Britain agrees to join trans-Pacific trade pact
Britain has decided to join the Comprehensive and Progressive Agreement for Trans-Pacific Partnership (CPTPP), Prime Minister Rishi Sunak announced Friday.
This is its biggest trade deal since Brexit following 21 months of negotiations.
Britain will be the first new member since the creation of the CPTPP in 2018, and the first European country in the bloc.
"Joining the CPTPP trade bloc puts the UK at the center of a dynamic and growing group of Pacific economies," said Sunak. "British businesses will now enjoy unparalleled access to markets from Europe to the south Pacific."
The trade grouping, a huge trade bloc in the Indo-Pacific which will now have a total GDP of 11 trillion pounds (13.65 trillion U.S. dollars), will include more than 500 million people and account for 15 percent of global GDP once Britain becomes its 12th member, according to Sunak's office.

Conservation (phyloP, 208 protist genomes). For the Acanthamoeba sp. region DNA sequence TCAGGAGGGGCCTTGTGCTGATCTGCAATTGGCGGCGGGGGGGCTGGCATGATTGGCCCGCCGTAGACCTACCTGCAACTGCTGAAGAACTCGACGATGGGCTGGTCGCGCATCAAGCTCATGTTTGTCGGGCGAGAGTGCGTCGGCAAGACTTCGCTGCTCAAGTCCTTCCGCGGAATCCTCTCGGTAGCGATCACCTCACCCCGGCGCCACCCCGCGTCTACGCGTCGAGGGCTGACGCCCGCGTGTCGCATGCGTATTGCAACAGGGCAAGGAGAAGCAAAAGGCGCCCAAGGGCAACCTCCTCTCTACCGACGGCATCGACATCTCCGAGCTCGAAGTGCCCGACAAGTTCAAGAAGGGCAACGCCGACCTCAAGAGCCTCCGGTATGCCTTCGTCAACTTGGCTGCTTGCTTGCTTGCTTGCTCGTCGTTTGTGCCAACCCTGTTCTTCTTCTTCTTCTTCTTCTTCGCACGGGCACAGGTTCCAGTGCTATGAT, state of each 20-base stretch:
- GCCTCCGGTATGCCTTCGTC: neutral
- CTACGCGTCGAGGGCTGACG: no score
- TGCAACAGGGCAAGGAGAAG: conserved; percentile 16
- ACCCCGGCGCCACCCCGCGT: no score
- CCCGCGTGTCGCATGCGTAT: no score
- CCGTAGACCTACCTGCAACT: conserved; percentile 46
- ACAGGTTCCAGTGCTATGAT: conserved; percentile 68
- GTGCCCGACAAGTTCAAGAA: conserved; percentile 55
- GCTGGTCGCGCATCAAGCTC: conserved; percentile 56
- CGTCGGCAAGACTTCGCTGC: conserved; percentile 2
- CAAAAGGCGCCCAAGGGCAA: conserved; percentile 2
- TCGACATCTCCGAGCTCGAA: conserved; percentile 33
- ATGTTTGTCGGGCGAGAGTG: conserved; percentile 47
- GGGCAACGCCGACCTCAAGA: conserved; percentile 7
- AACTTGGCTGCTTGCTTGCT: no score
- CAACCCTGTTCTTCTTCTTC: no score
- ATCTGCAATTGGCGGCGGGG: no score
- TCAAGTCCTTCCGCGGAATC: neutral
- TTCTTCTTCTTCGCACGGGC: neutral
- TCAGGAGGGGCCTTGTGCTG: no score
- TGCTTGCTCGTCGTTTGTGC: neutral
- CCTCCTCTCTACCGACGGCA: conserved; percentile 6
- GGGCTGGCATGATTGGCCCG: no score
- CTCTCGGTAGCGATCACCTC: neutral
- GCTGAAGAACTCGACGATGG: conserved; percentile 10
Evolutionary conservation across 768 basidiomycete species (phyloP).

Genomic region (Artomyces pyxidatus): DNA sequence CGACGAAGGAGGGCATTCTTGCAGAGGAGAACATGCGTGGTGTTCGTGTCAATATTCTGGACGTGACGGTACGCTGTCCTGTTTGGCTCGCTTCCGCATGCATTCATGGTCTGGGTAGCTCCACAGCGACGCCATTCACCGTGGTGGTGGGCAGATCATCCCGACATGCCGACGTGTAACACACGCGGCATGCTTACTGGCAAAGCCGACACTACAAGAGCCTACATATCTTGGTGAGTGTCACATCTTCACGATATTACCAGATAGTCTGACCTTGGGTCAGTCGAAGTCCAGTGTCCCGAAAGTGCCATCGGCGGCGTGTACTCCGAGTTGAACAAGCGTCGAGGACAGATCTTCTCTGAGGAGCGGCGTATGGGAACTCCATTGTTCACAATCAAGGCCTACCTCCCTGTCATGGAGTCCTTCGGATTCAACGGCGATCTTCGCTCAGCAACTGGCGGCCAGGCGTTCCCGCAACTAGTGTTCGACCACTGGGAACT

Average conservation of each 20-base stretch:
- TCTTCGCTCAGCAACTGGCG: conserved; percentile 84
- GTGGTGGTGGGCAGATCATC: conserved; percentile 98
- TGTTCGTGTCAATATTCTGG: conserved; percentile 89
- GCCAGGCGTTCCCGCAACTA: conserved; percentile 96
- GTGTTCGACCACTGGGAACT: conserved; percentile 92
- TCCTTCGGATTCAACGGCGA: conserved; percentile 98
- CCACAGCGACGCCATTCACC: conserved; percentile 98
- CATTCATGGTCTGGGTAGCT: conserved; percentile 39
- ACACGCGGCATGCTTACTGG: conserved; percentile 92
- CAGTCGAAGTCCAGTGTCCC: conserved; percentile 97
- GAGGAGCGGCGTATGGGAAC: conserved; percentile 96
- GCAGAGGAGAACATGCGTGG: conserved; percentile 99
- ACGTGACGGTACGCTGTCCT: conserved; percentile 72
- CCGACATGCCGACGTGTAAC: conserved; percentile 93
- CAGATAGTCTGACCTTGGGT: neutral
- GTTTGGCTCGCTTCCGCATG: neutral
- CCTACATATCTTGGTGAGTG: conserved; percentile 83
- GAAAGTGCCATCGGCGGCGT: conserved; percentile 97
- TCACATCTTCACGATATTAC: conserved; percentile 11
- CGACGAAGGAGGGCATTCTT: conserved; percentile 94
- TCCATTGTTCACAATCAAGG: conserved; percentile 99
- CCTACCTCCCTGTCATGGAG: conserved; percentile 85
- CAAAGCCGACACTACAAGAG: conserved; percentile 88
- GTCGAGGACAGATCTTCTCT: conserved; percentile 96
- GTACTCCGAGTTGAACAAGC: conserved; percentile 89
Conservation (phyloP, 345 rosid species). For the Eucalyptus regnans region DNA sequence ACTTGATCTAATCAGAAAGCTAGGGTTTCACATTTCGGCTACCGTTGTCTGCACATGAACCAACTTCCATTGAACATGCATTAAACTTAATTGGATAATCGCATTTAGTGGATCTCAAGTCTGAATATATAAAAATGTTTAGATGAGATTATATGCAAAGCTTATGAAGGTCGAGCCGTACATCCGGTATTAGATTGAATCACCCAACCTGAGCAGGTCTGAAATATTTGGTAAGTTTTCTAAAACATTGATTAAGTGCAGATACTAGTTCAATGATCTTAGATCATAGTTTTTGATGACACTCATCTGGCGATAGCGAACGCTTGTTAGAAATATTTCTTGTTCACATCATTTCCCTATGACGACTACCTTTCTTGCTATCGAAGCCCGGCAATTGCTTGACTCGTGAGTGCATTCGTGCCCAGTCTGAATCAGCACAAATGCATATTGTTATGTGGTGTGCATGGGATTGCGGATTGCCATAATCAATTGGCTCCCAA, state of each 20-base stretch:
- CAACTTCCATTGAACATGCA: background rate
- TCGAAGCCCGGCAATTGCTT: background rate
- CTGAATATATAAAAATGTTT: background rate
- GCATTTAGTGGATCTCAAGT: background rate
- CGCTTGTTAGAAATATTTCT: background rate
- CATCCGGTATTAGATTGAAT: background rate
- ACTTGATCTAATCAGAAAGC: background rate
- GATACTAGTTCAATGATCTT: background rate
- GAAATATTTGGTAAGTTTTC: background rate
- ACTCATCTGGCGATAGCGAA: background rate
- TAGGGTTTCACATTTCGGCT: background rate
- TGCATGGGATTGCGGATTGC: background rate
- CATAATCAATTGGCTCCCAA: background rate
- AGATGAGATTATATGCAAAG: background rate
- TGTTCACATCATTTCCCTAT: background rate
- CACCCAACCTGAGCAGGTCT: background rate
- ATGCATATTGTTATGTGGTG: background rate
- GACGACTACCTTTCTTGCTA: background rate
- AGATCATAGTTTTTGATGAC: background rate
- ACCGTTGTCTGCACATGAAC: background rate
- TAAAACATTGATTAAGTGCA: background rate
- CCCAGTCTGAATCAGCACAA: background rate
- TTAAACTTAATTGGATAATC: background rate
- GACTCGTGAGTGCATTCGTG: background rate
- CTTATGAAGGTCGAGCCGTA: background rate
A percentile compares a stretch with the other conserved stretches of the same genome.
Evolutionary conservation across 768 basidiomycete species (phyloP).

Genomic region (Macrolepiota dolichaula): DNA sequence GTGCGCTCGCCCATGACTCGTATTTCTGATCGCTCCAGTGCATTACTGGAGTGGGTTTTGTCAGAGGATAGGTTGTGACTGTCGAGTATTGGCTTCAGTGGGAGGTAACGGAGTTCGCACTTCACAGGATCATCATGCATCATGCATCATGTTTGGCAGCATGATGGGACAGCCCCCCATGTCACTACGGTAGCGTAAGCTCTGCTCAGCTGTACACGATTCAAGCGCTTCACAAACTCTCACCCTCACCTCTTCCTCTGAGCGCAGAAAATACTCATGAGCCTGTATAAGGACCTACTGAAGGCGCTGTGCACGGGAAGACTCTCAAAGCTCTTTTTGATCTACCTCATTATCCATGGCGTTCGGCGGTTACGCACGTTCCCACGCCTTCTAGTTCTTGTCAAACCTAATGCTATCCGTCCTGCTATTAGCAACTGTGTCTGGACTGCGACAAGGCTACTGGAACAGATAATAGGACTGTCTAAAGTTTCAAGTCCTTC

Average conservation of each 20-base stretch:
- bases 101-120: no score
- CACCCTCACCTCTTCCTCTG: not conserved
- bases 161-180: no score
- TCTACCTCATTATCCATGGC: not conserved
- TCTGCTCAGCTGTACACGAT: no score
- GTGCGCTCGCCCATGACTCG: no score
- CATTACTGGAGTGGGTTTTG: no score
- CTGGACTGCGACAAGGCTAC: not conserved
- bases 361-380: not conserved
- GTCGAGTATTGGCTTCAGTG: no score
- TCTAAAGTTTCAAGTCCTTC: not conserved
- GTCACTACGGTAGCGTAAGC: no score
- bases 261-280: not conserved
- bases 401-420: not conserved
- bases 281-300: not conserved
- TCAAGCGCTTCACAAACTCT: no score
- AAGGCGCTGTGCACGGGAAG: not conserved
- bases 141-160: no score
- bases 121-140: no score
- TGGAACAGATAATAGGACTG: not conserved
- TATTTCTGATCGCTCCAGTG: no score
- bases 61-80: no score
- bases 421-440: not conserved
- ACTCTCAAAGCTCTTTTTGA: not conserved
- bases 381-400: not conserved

Membership will "support jobs and create opportunities for companies of all sizes and in all parts of the UK," Business and Trade Secretary Kemi Badenoch said.
The deal will grant "British businesses improved access to the countries that will be gateway to the wider Indo-Pacific region which is projected to make up the majority of global growth in the future," he said.
Members of the CPTPP are Australia, Brunei, Canada, Chile, Japan, Malaysia, Mexico, New Zealand, Peru, Singapore and Vietnam.